• Women’s Professional Lacrosse League (near Suburban Station Underground Walkways and South Penn Square): The Women’s Professional Lacrosse League (WPLL) is a women’s lacrosse league in the United States. The league is composed of five teams: the Baltimore Brave, New England Command, New York Fight, Philadelphia Fire, and Upstate Pride. League play started on Saturday, June 2, 2018. (…).
  • The Basketball Tournament 2017 (near Suburban Station Underground Walkways and South Penn Square): The Basketball Tournament 2017 was the fourth edition of The Basketball Tournament, a 5-on-5, single-elimination basketball tournament broadcast by the ESPN family of networks. The tournament involved 64 teams; it started on July 8 and continued through August 3, 2017 (…).
  • Ms. Olympia (near Suburban Station Underground Walkways and South Penn Square): Ms. Olympia is the title given to the winner of the women’s bodybuilding portion of Joe Weider’s Olympia Fitness & Performance Weekend—an international professional bodybuilding competition that was held annually by the International Federation of BodyBuilders (IFBB) (…).
  • 15th Street station (SEPTA) (near Market Street and Underground Concourse): 15th Street station is a subway station in Philadelphia. It is served by SEPTA’s Market–Frankford Line and all routes of the Subway–Surface trolley lines. A free interchange is available between all of the rapid transit lines here, including the Broad Street Line at City Hall, which is connected to (…).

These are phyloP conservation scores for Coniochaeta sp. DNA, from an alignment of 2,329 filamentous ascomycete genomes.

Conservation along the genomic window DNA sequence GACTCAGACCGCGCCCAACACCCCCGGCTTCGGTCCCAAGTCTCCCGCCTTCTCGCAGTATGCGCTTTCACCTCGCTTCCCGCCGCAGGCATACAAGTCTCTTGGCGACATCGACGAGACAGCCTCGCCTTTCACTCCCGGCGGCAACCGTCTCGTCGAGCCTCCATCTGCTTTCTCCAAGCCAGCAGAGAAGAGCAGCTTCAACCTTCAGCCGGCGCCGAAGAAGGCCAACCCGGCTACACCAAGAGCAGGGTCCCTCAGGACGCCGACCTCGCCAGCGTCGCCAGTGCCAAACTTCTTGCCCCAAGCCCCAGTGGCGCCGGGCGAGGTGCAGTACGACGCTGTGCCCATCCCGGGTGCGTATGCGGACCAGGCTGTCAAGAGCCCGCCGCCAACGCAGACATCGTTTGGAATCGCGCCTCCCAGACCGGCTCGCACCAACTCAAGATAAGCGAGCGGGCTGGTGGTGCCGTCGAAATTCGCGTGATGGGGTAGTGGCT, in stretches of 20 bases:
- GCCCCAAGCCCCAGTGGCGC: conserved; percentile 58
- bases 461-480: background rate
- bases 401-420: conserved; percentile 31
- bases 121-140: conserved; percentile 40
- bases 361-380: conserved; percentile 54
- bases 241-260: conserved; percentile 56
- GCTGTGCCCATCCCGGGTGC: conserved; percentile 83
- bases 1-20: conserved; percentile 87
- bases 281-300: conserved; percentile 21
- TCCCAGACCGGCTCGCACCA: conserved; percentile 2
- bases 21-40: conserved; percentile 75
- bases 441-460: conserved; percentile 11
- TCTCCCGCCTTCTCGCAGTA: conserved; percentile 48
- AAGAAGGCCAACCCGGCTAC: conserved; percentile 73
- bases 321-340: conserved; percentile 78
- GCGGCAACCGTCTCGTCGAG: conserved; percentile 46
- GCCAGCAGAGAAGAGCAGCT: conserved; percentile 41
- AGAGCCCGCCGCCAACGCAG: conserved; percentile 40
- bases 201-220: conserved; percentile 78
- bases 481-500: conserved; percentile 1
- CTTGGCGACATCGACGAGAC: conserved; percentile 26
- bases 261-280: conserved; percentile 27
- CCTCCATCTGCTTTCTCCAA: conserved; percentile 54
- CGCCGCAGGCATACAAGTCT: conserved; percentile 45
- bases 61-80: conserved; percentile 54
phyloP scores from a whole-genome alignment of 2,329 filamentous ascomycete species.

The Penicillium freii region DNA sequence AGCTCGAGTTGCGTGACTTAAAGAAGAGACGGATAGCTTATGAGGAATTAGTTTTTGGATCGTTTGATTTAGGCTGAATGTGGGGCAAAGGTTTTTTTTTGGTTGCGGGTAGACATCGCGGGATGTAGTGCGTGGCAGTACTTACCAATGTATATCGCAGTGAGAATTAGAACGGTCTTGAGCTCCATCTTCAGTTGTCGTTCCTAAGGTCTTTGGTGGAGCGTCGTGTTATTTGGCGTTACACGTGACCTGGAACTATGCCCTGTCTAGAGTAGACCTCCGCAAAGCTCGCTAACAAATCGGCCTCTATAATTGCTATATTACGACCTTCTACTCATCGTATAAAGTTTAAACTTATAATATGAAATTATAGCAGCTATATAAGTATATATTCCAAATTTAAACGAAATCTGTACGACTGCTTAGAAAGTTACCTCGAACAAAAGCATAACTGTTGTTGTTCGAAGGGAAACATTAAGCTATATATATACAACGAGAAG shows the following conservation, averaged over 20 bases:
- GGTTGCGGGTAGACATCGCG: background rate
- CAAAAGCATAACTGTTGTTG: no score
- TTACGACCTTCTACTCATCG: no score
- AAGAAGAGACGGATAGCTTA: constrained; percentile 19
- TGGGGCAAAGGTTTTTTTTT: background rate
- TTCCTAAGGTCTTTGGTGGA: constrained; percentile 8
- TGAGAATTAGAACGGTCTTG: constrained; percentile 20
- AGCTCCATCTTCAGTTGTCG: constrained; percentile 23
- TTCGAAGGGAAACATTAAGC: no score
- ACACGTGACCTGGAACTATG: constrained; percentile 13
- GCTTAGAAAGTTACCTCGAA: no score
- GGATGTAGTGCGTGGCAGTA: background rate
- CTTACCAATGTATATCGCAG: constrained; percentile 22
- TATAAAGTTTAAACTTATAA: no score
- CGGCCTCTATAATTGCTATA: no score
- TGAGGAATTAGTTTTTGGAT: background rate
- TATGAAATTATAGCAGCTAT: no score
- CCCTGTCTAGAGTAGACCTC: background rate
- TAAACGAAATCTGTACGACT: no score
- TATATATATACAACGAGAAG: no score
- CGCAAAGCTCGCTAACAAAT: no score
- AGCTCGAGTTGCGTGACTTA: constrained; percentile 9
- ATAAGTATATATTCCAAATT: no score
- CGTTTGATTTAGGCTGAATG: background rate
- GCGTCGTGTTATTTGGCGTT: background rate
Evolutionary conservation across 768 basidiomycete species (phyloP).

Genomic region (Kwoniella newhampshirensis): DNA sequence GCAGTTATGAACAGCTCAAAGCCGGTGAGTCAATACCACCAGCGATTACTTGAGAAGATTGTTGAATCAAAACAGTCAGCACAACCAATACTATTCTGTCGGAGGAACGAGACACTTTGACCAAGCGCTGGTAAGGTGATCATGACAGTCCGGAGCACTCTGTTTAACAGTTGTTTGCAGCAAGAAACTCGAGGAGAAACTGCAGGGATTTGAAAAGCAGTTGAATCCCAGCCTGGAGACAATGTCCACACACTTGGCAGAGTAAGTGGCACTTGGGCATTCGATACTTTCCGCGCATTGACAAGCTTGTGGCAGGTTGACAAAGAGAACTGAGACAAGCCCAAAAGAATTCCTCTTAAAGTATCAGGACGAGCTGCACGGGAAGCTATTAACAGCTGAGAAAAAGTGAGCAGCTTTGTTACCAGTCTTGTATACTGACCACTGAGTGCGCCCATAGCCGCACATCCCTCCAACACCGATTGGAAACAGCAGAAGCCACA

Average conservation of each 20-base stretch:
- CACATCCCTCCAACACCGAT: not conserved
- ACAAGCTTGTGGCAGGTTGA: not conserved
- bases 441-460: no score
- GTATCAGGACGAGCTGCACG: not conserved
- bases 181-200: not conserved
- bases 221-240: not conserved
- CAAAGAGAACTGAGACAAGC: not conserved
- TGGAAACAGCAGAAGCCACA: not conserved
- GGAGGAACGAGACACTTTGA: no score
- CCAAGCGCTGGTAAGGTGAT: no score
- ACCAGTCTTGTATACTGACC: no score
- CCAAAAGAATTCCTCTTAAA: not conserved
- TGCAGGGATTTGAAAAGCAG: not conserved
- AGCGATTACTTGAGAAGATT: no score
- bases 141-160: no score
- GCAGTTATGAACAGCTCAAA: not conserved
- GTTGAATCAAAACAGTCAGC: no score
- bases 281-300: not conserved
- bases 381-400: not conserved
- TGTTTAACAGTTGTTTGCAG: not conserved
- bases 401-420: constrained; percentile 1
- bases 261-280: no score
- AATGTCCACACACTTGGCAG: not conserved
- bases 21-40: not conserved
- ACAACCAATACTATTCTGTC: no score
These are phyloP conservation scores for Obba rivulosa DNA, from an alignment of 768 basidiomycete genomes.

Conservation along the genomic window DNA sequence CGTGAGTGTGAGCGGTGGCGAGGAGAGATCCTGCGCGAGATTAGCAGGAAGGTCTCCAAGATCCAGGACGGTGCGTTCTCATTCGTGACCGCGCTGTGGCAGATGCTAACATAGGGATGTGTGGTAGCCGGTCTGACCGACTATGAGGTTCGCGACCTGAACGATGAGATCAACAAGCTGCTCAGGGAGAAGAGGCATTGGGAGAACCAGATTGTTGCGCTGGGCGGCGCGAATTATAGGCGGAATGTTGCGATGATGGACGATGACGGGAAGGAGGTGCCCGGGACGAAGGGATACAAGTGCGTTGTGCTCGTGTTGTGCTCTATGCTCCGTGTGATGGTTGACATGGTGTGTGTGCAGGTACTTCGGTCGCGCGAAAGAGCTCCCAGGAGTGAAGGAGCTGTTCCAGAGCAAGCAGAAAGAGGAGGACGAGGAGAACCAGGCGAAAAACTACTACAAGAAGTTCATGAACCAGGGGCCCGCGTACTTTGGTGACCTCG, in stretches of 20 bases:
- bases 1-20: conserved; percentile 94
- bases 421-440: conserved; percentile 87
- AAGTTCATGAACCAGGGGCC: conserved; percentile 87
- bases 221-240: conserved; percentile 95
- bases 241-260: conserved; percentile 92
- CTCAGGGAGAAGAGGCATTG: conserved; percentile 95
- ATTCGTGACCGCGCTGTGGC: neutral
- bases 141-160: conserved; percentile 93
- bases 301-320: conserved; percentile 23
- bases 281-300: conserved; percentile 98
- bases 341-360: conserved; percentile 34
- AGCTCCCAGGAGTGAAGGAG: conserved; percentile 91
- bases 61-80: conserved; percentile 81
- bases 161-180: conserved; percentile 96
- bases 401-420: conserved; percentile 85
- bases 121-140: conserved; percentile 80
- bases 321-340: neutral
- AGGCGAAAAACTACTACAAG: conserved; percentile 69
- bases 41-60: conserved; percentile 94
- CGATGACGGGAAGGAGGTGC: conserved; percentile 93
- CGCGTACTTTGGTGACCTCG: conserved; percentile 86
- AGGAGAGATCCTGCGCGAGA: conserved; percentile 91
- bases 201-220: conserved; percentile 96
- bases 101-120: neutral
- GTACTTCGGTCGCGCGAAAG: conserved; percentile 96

• A clothespin (Oldenburg) (near Market Street and Underground Concourse): The clothespin is a weathering steel sculpture, by Claes Oldenburg. It is located in Centre Square, 1500 Market Street, Philadelphia. http://www.philart.net/art.php?id=75 It is designed to appear as a large black clothespin (…).
  • Market Street (Philadelphia) (near Market Street and South Penn Square): Market Street, originally known as High Street, is a major east-west street in Philadelphia, Pennsylvania. It is signed as Pennsylvania Route 3 between 38th Street (U.S. Route 13) and 15th Street (PA 611). A short portion of the road continues west into Upper Darby Township (…).
  • Dilworth Park (near South Penn Square and South 15th Street): Dilworth Park is a public park and open space along the west side of City Hall in Center City, Philadelphia. (…).
  • Broad Street Station (Philadelphia) (near South Penn Square and South 15th Street): Broad Street Station at Broad & Market Streets was the primary passenger terminal for the Pennsylvania Railroad (PRR) in Philadelphia from 1881 to the 1950s. Located directly west of Philadelphia City Hall – 15th Street went under the station – the site is now occupied by the northwest (…).
  • Center Square (building) (near Ranstead Street and South 15th Street): Centre Square is an office complex in Center City, Philadelphia, Pennsylvania, United States. The complex consists of two concrete high-rise towers: Centre Square I (also known as Centre Square East) and Centre Square II (Centre Square West) —respectively, the 24th- and 15th-tallest buildings (…).